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This page is written by the game's inventor, Kevin Pacey. This game is a favorite of its inventor.

Wide Nightrider Chess

My original conception of this variant was to have it on a shorter board, and to include all the 6 chess piece types, plus nightriders and champions (the latter piece type being from Omega Chess), together with the fast castling rules I used for my earlier (12x8) Wide Chess variant. I soon realized 12x10 would be a better board size for a possible setup I had in mind, given the great scope of the nightrider piece type. Aurelian Florea suggested using ferz-knight compound pieces rather than knights, and I liked that on an empty board this compound piece has complimentary legal move possibilities to those of the champion. That's aside from IMHO making the game's 3 less valuable pieces at least slightly closer in value than if knights were used on this 12x10 chess variant game's board. Finally, I was able to choose a setup that pleased me, where all the pawns are protected.

A Game Courier preset for play is available.



In this game there are 8 piece types, including 5 types from standard chess (i.e. Pawns, Bishops, Rooks, Queens and Kings). The other 3 piece types are as follows:

Nightrider: can make a move like a Knight, but then can continue to move in the same direction. Thus, it can make one or more successive Knight-leaps, all in the same direction: the spaces visited by all but the last jump must be empty.

Champion: can move a single square in any orthogonal direction, or else it can move (leap) exactly two squares in any orthogonal or diagonal direction, regardless of intervening pieces, always capturing like it is moved.

Ferz-Knight: can move like a ferz (single square in any diagonal direction), or else it can move (leap) like a knight, always capturing like it is moved.


Pawns can promote to any piece type in the setup, except for a king. They can initially advance 2 or 3 steps, rather than just 1 step, if unobstructed. Capturing en passant, is allowed, even if the pawn took a triple step. The capturing pawn would land on the square that is diagonally in front of it on the same file as the enemy pawn that just moved. Here's a link to Omega Chess, which has very similar rules governing legal pawn moves; note the examples of en passant captures: Omega Chess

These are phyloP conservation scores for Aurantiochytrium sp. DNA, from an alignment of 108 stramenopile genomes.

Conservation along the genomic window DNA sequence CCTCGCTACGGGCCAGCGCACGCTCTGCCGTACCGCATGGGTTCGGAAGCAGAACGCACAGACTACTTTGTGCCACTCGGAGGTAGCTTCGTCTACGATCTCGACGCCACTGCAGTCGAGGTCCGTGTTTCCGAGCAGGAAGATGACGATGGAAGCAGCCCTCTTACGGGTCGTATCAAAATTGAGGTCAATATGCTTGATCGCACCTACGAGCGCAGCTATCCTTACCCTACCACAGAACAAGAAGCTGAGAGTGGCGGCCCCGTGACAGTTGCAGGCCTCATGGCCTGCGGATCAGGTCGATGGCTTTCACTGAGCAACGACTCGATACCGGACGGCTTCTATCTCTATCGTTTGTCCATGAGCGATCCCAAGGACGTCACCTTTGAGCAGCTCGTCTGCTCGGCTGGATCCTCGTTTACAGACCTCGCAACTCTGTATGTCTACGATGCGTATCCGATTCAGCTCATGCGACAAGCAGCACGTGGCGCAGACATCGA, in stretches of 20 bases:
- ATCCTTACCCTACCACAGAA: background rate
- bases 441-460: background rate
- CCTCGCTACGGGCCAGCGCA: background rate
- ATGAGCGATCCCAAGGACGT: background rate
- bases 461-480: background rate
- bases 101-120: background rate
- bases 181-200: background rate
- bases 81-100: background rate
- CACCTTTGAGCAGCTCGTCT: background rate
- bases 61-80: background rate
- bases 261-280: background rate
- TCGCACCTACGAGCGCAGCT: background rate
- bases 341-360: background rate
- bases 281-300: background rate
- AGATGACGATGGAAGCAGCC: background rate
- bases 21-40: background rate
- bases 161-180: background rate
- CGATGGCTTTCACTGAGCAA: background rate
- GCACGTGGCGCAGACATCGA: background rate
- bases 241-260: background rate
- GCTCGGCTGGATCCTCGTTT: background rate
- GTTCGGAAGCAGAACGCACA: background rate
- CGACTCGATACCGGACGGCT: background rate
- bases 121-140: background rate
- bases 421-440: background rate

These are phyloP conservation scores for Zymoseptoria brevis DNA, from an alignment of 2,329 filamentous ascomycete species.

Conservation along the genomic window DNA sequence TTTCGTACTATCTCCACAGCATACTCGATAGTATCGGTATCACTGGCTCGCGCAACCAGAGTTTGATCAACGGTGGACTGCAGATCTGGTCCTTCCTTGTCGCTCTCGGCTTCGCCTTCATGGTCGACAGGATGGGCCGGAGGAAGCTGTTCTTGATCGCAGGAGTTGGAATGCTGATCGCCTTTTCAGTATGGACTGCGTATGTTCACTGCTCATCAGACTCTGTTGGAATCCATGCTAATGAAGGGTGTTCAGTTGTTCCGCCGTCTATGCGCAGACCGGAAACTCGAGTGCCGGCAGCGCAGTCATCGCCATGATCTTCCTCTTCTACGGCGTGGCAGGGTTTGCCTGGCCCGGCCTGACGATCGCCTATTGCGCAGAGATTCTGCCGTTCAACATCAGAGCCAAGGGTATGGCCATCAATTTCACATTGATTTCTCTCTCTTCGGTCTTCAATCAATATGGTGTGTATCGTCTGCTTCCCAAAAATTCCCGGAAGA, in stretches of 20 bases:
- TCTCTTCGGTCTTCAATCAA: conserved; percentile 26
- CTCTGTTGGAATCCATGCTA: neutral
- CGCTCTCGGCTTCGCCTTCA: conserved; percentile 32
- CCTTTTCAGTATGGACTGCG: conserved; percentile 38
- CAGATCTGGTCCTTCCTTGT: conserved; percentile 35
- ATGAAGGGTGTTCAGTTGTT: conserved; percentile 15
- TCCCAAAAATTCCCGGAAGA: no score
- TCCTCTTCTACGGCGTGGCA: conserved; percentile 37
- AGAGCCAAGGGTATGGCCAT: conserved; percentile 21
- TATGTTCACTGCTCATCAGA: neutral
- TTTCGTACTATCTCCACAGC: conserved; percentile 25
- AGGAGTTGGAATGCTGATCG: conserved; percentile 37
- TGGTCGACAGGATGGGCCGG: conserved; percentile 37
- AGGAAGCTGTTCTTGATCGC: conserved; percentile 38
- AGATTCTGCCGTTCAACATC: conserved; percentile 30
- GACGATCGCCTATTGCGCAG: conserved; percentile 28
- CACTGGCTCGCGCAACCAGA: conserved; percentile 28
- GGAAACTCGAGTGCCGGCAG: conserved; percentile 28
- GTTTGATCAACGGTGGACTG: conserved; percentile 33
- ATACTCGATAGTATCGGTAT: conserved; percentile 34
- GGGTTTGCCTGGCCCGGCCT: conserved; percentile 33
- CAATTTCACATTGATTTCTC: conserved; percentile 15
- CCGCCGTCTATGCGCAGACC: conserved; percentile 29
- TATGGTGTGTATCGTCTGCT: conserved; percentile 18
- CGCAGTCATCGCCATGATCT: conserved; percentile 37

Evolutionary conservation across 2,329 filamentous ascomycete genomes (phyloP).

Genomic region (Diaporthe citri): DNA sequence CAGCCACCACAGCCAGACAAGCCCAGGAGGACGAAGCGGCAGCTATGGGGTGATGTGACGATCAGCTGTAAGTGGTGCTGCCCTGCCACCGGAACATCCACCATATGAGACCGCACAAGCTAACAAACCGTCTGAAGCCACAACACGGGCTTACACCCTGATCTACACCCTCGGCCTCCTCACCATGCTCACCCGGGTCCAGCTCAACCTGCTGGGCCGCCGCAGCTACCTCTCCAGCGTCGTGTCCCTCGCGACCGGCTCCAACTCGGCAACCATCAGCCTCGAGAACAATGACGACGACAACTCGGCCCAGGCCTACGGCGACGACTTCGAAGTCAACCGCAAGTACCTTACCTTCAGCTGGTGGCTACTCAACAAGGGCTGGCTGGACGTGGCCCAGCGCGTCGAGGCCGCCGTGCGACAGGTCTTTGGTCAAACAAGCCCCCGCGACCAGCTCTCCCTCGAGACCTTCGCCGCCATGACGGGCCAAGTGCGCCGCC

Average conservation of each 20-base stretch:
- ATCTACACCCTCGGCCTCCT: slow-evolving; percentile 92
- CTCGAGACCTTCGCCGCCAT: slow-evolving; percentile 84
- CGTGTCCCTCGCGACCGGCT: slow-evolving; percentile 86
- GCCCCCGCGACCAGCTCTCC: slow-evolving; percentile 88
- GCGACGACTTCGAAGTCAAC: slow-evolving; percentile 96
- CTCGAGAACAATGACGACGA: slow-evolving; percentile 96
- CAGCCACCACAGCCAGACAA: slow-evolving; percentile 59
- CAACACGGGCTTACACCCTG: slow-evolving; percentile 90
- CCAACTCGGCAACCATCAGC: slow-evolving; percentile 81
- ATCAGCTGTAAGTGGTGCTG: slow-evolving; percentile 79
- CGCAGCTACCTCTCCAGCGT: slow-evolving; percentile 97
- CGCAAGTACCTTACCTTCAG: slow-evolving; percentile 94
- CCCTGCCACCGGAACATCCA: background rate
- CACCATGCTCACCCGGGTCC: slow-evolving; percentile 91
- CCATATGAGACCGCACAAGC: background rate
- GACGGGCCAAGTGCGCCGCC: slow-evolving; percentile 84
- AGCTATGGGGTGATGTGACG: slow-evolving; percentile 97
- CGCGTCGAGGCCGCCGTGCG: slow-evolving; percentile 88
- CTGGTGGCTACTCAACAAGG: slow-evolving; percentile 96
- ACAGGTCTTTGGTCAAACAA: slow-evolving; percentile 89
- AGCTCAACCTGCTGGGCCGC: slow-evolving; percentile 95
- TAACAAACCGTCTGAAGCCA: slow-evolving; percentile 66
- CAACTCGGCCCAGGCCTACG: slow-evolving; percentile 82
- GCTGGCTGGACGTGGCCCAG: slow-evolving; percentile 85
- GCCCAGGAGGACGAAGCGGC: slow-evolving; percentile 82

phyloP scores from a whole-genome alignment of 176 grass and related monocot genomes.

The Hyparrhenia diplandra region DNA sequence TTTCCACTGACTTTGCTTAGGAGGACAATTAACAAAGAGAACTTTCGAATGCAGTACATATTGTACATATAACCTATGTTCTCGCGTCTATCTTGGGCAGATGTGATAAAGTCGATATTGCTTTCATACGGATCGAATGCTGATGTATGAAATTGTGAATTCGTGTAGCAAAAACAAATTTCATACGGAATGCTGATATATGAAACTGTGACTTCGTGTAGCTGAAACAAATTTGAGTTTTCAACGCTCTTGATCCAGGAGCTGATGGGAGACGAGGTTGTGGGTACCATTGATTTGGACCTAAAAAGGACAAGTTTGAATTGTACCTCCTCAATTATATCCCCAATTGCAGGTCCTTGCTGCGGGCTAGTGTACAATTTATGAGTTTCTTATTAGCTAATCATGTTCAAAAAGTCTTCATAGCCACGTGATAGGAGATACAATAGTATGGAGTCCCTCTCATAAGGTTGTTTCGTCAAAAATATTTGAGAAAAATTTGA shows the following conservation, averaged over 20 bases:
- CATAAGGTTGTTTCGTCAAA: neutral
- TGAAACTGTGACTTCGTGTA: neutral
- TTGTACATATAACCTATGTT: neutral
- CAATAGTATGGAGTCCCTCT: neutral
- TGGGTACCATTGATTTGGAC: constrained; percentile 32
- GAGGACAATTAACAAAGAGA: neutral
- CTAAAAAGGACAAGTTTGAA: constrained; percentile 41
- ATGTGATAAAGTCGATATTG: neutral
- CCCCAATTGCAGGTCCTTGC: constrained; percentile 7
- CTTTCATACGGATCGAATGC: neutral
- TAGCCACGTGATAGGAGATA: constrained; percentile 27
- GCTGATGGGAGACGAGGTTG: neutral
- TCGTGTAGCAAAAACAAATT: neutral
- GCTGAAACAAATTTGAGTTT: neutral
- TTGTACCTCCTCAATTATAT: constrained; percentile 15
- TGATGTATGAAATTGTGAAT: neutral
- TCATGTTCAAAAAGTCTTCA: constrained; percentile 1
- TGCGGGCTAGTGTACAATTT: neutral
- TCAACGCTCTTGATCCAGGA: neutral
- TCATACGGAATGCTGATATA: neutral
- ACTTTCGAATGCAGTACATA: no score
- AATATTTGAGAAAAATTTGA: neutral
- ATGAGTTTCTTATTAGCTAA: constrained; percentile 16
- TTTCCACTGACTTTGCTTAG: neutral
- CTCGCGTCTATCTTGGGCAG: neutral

The castling rules for Wide Nightrider Chess are as follows: A king that has never moved, and is not in check, can 'leap' once a game, along the first rank, to any unattacked empty square between it and an unmoved rook, followed by said rook 'leaping' to the king's initial square so as to complete castling in one single move. It does not matter if any squares in between are occupied or under attack.

Threefold repetition of position or stalemate is a draw as in standard chess, and the 50 move rule is also in effect in Wide Nightrider Chess (i.e. game drawn if no captures or pawn moves have been made before 50 consecutive moves by both sides).


I'd tentatively estimate the piece values for Wide Nightrider Chess as: P=1; CH=3.48(or 3.5 approx.); B=3.75; FN=4.4(or 4.5 approx.); R=5.5; NN=Nx2(on this very large board size)=5.66(or 5.75 approx.); Q=R+B+P=10.25; K's fighting value=2.1 approx.

Dr. H.G. Muller has noted (from computer endgame tables) that on a 12x10 board, such as for this game, a CH and K can always force mate against a lone K, in at most 47 moves (i.e. in the worst case) with best play.

Here's a link to another wide board variant of mine, namely 12x8 Wide Chess, that has castling rules borrowed for use in the present CV:

Wide Chess

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By Kevin Pacey.

Last revised by Kevin Pacey.

Web page created: 2018-04-05. Web page last updated: 2018-04-05